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J Nucl Cardiol. 2000 Nov-Dec;7(6):655-60.

Effect of reversible hypoperfusion on left ventricular volumes measured with gated SPECT at rest and after adenosine infusion.

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Karolinska Institutet, Department of Clinical Physiology at Stockholm Söder Hospital, Sweden.



The aims of this study were to assess the degree of postischemic left ventricular (LV) dilatation after adenosine stress and to determine the extent to which LV volumes measured with gated single photon emission computed tomography (SPECT) correspond to those obtained by echocardiography.


Eight-frame gated SPECT with a 2-day technetium-99m tetrofosmin acquisition protocol was used. End-diastolic (EDV) and end-systolic (ESV) volumes were measured automatically with the quantitative gated SPECT algorithm. Reversible myocardial hypoperfusion was evaluated with a 16-segment, 4-point perfusion score model. LV volumes at rest were also measured with echocardiography by use of the biplane Simpson rule.


Twenty-two patients (group 1) showed normal perfusion and normal LV systolic function, whereas 33 patients (group 2) had evident coronary heart disease with reversible hypoperfusion. Patients in group 2 had greater EDV and ESV than those in group 1 both at rest and poststress. A greater reduction in ESV from poststress to rest was seen in group 2, which resulted in a slight increase in ejection fraction for patients in this group. The change in ESV from poststress to rest was significantly influenced by the degree of reversible hypoperfusion and by the change in heart rate from poststress to rest. We found a good correlation between LV volumes measured with gated SPECT and echocardiography.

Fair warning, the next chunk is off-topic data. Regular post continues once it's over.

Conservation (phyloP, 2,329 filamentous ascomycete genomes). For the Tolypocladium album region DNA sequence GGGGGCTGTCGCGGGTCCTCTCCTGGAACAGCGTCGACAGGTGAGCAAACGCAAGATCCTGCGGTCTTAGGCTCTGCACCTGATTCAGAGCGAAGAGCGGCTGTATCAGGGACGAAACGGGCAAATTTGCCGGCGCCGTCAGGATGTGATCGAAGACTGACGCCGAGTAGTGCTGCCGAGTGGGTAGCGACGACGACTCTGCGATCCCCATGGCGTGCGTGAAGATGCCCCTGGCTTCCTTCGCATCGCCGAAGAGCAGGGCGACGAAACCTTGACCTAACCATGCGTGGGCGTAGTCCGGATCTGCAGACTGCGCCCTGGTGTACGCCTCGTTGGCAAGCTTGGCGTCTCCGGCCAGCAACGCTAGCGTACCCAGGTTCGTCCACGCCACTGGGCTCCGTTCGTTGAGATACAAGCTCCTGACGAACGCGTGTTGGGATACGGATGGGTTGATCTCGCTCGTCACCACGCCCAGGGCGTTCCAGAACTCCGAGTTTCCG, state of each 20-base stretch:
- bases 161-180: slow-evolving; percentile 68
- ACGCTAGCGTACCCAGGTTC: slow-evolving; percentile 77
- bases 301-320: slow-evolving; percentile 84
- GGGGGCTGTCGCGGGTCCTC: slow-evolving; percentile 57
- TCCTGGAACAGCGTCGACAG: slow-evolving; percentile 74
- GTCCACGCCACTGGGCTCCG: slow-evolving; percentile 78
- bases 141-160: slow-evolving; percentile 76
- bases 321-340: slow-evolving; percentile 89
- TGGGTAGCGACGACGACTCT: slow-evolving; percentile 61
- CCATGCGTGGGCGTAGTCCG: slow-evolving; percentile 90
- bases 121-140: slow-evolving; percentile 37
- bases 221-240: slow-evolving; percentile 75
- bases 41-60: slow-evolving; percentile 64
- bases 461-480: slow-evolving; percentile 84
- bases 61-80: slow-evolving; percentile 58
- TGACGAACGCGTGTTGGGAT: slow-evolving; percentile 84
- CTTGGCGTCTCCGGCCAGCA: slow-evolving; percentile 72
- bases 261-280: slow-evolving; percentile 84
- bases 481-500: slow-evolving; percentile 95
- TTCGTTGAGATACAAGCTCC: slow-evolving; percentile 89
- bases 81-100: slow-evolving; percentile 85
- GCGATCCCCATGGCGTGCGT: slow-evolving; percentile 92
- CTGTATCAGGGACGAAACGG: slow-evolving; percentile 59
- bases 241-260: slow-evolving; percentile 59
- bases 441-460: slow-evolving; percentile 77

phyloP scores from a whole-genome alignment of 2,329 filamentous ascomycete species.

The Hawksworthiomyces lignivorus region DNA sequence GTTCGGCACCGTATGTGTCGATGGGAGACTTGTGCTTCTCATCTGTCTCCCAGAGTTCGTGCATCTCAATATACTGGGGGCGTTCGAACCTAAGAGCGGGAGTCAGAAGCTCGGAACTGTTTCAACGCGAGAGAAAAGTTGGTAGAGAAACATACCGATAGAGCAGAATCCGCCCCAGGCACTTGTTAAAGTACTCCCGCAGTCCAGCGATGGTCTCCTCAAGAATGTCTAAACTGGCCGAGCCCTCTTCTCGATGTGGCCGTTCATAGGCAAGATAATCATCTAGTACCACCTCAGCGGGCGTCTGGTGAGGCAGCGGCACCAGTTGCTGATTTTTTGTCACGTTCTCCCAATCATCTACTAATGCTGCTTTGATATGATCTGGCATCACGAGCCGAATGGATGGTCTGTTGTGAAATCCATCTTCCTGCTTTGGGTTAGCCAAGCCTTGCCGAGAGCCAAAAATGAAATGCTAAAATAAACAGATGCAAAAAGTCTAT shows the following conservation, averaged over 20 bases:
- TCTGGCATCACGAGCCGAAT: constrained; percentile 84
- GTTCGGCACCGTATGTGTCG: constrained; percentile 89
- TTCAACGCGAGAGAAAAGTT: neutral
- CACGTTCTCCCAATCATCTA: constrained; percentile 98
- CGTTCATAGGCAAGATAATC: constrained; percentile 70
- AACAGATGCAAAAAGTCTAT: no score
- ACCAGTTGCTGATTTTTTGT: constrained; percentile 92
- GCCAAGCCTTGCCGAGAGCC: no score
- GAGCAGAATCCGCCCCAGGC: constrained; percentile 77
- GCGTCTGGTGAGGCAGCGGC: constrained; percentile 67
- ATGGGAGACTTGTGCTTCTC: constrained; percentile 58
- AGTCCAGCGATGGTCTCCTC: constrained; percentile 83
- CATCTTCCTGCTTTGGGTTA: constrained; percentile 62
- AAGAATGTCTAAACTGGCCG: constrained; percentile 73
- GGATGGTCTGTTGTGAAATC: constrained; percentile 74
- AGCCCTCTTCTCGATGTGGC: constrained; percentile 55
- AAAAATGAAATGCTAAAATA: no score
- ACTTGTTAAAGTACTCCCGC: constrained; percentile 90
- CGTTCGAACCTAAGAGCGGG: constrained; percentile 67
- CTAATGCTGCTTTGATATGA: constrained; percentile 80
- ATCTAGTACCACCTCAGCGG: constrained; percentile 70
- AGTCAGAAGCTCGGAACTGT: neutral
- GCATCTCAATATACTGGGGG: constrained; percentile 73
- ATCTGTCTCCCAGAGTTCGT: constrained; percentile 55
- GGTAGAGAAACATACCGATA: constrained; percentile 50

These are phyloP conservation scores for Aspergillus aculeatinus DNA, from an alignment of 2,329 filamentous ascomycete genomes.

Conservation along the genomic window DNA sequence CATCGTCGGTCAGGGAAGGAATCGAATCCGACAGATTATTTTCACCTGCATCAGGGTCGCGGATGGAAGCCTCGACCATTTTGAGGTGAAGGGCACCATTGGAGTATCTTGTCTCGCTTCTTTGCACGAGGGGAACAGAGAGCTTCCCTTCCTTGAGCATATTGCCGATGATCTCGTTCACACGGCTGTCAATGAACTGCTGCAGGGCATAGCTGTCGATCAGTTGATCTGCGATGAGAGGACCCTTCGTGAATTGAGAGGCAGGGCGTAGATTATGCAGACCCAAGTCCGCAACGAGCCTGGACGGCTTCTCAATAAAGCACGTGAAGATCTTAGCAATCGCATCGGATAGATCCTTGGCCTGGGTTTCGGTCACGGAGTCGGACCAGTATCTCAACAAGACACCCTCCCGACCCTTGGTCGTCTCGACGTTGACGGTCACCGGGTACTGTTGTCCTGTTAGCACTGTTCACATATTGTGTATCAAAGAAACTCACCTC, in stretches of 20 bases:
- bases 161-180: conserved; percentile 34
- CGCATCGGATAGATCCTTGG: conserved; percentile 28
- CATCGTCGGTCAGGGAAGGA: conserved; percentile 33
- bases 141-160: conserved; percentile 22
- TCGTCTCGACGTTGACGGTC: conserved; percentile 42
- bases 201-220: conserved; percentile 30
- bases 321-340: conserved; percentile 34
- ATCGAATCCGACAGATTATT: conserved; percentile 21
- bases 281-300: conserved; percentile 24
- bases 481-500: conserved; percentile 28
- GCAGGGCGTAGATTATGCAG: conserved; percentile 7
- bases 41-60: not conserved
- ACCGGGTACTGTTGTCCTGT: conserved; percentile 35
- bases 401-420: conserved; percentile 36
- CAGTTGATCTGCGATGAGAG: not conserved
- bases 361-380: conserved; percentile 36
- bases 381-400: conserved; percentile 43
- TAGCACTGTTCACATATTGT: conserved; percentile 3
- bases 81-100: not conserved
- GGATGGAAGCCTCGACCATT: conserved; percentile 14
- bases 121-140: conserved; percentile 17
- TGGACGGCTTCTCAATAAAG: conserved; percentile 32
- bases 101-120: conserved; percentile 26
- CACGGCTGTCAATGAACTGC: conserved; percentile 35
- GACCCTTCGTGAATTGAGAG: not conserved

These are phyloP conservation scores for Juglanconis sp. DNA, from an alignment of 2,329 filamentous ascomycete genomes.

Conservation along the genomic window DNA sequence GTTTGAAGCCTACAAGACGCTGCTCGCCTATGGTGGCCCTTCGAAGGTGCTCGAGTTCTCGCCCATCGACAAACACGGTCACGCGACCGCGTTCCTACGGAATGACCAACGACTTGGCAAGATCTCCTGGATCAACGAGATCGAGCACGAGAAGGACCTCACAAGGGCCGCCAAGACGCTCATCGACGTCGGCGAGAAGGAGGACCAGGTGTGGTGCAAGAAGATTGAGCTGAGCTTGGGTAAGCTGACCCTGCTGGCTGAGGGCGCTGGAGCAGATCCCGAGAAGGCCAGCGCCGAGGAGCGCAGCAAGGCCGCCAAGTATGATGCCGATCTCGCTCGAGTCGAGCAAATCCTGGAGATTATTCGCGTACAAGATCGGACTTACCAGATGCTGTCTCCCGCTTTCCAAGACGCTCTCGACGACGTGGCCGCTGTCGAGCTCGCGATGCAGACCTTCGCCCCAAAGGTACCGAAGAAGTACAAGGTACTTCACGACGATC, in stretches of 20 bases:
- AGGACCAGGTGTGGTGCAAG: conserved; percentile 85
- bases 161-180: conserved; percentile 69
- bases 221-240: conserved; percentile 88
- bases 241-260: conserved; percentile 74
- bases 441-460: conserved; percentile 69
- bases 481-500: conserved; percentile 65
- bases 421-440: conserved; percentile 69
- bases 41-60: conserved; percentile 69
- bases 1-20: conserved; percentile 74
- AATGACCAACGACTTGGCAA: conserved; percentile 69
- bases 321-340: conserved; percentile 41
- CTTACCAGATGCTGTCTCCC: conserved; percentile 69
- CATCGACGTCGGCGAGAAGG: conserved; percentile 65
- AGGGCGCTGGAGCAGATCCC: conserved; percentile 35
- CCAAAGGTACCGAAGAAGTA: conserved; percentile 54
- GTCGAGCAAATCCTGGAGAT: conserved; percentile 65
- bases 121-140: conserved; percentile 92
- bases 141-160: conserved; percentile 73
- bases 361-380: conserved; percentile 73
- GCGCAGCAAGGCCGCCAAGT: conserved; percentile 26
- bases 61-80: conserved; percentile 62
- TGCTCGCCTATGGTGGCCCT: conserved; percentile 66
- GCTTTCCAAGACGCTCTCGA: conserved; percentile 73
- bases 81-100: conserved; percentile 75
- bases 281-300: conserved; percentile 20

LV volume measurements with quantitative gated SPECT are comparable to those obtained with echocardiography. Patients with ischemic heart disease have greater LV volumes than patients with normal perfusion. Exercise-augmented adenosine infusion in patients with ischemic heart disease affects ESV more than EDV. This response is partly modulated by the degree of reversible hypoperfusion and possibly represents a minor degree of poststress stunning.

[Indexed for MEDLINE]

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